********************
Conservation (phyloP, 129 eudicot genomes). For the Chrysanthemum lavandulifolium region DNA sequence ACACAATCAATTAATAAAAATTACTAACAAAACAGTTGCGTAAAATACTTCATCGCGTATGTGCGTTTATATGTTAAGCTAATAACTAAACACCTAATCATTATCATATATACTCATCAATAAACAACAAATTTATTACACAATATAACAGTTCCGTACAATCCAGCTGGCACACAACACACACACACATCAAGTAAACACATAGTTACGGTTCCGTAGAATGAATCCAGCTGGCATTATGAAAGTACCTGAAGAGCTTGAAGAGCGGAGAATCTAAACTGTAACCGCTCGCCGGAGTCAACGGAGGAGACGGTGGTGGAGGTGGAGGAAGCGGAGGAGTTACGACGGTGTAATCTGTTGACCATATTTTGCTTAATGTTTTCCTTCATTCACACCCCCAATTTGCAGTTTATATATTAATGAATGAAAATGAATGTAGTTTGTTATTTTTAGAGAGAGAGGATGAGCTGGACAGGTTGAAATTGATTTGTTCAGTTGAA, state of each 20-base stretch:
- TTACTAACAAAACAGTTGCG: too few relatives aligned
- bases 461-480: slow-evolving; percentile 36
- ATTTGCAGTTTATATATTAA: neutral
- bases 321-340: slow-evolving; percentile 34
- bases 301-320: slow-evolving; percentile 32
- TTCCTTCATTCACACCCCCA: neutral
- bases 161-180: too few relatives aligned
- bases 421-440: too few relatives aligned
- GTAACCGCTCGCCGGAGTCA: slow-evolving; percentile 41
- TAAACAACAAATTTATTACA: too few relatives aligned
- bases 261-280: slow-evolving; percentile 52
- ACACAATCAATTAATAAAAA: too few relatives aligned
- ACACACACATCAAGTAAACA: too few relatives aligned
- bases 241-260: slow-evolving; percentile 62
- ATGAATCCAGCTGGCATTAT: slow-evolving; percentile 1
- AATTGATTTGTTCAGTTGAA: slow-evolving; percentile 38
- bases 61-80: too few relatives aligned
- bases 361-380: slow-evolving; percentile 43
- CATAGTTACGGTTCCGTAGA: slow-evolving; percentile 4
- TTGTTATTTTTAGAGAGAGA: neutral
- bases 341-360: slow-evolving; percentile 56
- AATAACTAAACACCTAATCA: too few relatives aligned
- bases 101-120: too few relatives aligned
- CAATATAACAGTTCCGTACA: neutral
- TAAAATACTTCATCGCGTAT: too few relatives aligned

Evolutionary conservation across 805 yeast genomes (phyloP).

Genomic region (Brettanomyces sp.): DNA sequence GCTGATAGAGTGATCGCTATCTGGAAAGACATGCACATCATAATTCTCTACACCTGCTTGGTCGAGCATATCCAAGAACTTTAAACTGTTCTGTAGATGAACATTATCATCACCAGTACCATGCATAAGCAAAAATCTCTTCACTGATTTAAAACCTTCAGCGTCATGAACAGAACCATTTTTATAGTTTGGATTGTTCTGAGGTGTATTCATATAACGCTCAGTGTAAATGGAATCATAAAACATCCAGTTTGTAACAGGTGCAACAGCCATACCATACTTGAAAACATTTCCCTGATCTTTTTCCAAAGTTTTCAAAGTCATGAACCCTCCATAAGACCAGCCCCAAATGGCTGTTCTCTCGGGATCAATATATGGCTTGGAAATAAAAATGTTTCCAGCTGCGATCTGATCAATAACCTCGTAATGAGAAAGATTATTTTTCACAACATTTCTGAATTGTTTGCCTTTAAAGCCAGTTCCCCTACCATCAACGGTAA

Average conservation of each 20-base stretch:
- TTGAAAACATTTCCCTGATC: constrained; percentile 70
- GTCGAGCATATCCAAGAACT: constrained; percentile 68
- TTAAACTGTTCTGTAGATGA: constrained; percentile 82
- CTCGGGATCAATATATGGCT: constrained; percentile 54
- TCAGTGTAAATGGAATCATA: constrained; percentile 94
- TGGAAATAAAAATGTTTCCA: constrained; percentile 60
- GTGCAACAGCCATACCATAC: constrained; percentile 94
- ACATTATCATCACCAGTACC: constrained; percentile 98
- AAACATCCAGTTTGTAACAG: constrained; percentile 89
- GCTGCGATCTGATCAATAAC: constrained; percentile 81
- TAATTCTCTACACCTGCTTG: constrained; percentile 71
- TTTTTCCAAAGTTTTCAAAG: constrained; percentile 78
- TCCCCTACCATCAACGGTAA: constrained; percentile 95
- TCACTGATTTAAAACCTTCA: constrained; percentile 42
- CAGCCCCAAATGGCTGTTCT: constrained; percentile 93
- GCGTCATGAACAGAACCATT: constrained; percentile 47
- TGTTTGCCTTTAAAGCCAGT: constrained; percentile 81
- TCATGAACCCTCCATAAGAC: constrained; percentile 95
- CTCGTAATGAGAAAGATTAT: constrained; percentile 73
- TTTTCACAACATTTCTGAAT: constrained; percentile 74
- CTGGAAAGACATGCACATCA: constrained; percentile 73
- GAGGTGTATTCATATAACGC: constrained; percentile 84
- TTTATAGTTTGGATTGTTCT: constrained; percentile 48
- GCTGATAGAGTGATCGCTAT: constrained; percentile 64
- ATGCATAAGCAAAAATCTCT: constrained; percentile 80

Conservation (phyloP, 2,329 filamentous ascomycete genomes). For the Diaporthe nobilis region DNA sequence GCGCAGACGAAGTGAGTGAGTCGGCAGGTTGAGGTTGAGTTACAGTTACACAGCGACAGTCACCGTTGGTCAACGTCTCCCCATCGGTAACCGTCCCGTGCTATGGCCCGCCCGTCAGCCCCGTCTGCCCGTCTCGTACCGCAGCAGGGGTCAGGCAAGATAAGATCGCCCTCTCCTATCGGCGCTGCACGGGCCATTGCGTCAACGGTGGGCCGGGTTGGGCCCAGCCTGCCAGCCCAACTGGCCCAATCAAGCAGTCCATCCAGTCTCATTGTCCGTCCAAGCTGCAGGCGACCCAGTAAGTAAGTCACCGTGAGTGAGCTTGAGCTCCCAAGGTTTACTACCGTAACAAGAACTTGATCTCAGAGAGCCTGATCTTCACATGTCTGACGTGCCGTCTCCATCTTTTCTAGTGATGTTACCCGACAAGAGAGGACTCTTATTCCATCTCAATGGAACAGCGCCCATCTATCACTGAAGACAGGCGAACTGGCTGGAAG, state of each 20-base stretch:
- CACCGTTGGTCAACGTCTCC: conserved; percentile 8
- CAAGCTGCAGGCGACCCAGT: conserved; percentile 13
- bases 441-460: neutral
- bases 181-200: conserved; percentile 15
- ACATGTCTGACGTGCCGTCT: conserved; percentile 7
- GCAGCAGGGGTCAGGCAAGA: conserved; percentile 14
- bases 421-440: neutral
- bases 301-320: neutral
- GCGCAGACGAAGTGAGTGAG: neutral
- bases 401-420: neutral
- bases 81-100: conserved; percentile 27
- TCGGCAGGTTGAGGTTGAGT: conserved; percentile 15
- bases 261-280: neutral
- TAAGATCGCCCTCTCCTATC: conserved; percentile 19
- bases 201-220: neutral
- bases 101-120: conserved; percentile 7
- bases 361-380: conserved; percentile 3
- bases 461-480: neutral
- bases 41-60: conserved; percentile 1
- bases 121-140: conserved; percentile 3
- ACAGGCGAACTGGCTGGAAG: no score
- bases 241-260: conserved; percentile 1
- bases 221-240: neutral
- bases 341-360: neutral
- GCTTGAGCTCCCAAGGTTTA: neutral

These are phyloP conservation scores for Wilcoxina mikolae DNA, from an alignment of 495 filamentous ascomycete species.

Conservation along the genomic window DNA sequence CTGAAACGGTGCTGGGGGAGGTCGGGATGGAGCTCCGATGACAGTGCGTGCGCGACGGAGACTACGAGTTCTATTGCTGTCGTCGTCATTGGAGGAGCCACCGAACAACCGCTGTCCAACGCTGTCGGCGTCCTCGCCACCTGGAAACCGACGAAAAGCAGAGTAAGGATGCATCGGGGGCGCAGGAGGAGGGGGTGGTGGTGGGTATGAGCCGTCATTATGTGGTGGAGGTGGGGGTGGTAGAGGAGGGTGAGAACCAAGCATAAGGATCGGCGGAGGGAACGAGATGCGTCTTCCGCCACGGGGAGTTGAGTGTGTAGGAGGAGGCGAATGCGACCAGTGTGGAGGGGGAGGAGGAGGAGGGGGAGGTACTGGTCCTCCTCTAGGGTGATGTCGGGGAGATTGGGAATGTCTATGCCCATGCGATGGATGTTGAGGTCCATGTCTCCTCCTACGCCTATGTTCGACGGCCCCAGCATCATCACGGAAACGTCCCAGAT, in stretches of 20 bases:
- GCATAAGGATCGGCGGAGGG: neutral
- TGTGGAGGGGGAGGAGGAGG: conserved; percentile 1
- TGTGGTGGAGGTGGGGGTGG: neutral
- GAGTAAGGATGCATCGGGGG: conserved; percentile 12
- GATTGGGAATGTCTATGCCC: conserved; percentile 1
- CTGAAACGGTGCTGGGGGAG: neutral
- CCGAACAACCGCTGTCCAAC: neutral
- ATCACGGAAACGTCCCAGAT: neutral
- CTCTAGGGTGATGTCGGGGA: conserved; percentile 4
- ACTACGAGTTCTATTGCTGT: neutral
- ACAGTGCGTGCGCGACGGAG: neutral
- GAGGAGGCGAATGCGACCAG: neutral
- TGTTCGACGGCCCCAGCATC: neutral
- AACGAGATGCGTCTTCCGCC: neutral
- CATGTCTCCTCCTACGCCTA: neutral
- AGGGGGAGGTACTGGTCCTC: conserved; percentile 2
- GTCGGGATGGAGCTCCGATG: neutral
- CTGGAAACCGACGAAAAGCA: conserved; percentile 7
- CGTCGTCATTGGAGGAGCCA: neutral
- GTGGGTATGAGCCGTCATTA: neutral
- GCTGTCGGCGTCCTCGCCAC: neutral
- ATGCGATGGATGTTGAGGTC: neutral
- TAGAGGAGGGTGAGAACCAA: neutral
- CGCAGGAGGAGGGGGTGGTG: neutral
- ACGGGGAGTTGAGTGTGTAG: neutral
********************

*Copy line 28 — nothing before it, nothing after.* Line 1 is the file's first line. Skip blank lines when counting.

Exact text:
Genomic region (Brettanomyces sp.): DNA sequence GCTGATAGAGTGATCGCTATCTGGAAAGACATGCACATCATAATTCTCTACACCTGCTTGGTCGAGCATATCCAAGAACTTTAAACTGTTCTGTAGATGAACATTATCATCACCAGTACCATGCATAAGCAAAAATCTCTTCACTGATTTAAAACCTTCAGCGTCATGAACAGAACCATTTTTATAGTTTGGATTGTTCTGAGGTGTATTCATATAACGCTCAGTGTAAATGGAATCATAAAACATCCAGTTTGTAACAGGTGCAACAGCCATACCATACTTGAAAACATTTCCCTGATCTTTTTCCAAAGTTTTCAAAGTCATGAACCCTCCATAAGACCAGCCCCAAATGGCTGTTCTCTCGGGATCAATATATGGCTTGGAAATAAAAATGTTTCCAGCTGCGATCTGATCAATAACCTCGTAATGAGAAAGATTATTTTTCACAACATTTCTGAATTGTTTGCCTTTAAAGCCAGTTCCCCTACCATCAACGGTAA